No association between antihypertensive treatment and mortality, CVD in mild, low-risk hypertension, but some association with increased adverse events

Physicians following guidelines that generalize findings from hypertension trials conducted in high-risk individuals to those at lower risk should use caution, the study authors noted.


A recent retrospective study raises questions about routine use of antihypertensive treatment for patients with mild, low-risk hypertension.

Researchers conducted a retrospective, longitudinal cohort study of data from the Clinical Practice Research Datalink from Jan. 1, 1998, through Sept. 30, 2015, using the electronic health records of 38,286 low-risk adult patients who had mild hypertension. Low-risk was defined as excluding anyone with a history of cardiovascular disease, left ventricular hypertrophy, atrial fibrillation, diabetes, chronic kidney disease, or family history of premature heart disease, and mild hypertension was defined as untreated blood pressure of 140/90 to 159/99 mm Hg. Results were published online Oct. 29 in JAMA Internal Medicine.

There were 19,143 patients who received hypertension treatment, matched 1:1 with similar untreated patients for a median follow-up of 5.8 years. No evidence of an association was seen between antihypertensive treatment and mortality (hazard ratio [HR], 1.02; 95% CI, 0.88 to 1.17) or between antihypertensive treatment and cardiovascular disease (HR, 1.09; 95% CI, 0.95 to 1.25). However, treatment was associated with an increased risk of adverse events, including hypotension (HR, 1.69; 95% CI, 1.30 to 2.20; number needed to harm at 10 years [NNH10], 41), syncope (HR, 1.28; 95% CI, 1.10 to 1.50; NNH10, 35), electrolyte abnormalities (HR, 1.72; 95% CI, 1.12 to 2.65; NNH10, 111), and acute kidney injury (HR, 1.37; 95% CI, 1.00 to 1.88; NNH10, 91).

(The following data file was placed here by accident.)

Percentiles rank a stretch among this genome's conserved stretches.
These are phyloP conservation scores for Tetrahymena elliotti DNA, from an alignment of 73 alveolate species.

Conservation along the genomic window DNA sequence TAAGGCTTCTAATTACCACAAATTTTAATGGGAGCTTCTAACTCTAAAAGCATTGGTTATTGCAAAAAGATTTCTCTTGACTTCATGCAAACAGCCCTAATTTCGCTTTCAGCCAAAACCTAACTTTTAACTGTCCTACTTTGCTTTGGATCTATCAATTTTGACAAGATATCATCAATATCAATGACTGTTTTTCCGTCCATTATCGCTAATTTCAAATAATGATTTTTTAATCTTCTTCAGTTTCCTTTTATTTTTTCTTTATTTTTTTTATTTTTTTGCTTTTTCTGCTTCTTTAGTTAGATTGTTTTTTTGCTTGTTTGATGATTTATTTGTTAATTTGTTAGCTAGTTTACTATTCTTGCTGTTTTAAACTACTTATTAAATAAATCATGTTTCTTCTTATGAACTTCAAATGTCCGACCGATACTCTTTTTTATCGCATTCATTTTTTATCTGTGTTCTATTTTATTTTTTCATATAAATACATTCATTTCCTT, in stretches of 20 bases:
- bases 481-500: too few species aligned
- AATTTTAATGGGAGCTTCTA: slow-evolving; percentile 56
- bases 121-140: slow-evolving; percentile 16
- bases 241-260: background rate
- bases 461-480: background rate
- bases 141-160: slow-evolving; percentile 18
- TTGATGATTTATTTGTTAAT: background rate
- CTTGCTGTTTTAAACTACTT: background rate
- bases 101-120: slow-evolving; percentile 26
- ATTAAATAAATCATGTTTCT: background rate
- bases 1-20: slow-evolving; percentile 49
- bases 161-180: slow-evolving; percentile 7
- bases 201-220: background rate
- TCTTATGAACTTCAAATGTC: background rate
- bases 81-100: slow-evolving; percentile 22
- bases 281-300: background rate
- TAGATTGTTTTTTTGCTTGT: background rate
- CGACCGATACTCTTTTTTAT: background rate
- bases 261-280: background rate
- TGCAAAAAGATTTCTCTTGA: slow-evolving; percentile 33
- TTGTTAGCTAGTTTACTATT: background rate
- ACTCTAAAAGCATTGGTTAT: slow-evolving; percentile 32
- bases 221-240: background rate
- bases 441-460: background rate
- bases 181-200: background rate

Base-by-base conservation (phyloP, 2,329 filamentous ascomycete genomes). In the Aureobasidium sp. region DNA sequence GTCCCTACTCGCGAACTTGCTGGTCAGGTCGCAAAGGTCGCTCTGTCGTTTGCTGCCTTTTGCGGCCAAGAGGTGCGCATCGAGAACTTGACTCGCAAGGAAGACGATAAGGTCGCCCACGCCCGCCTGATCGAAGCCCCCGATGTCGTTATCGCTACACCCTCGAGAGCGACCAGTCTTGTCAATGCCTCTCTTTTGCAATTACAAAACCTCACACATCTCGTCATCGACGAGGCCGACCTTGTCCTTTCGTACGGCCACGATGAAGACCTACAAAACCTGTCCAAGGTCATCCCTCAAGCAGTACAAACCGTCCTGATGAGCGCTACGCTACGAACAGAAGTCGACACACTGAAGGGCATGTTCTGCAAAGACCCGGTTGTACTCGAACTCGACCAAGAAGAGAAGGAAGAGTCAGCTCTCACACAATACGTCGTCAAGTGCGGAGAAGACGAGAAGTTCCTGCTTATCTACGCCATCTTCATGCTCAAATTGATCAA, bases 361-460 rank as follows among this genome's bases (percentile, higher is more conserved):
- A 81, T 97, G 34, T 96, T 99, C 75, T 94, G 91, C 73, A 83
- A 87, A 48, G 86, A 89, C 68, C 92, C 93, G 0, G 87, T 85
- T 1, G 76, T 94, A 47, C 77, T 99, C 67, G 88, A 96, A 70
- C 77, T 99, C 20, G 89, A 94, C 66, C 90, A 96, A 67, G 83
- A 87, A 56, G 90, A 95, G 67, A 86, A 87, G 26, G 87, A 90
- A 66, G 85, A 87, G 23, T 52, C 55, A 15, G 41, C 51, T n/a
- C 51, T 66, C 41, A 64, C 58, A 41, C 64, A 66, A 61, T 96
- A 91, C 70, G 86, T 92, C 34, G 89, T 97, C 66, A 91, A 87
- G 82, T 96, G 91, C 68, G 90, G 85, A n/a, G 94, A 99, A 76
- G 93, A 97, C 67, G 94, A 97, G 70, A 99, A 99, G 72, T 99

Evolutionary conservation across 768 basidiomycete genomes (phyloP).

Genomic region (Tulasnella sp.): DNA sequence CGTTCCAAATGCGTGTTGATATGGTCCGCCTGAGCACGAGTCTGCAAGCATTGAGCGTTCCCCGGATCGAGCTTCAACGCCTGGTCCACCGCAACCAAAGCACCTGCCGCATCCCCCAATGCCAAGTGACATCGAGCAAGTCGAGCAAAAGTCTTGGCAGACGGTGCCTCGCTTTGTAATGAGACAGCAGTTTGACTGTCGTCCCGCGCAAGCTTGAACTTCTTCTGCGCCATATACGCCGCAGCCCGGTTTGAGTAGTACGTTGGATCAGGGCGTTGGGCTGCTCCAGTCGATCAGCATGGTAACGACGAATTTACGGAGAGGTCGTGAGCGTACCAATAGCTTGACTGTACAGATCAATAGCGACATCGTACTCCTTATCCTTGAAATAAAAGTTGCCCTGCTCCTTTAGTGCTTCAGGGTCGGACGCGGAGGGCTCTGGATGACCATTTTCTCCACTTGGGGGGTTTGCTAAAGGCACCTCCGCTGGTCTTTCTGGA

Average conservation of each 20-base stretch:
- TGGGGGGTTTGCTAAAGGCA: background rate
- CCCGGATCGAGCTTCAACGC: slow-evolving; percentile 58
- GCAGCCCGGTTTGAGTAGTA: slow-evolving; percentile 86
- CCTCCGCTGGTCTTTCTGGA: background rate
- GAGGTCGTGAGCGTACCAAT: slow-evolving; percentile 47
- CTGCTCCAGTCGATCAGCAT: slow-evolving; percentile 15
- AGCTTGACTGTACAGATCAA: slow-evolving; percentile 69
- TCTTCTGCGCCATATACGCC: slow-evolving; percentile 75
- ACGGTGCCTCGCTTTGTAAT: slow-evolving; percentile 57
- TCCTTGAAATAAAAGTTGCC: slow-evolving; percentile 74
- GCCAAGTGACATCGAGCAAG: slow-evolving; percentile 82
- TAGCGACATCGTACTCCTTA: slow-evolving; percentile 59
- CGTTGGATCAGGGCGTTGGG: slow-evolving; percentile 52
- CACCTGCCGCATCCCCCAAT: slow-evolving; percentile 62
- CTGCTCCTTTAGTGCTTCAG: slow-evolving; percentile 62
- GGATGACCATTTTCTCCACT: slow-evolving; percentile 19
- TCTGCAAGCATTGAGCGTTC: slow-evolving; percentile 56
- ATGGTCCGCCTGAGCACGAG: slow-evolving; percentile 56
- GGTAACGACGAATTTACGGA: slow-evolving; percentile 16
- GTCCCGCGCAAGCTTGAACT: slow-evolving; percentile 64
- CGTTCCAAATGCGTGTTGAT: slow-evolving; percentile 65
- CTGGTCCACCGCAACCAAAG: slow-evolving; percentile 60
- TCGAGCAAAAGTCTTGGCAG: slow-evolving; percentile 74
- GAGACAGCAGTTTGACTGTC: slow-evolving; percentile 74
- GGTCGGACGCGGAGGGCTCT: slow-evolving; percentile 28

The increased risk of adverse events means that physicians should exercise caution when following guidelines that generalize findings from trials conducted in high-risk individuals to those at lower risk, the authors noted.

“This finding does not seem particularly important in terms of number needed to harm but, in the context of little evidence of benefit, suggests that physicians should be cautious when initiating new treatment in this population, particularly because such an approach may affect millions of individuals,” the authors wrote.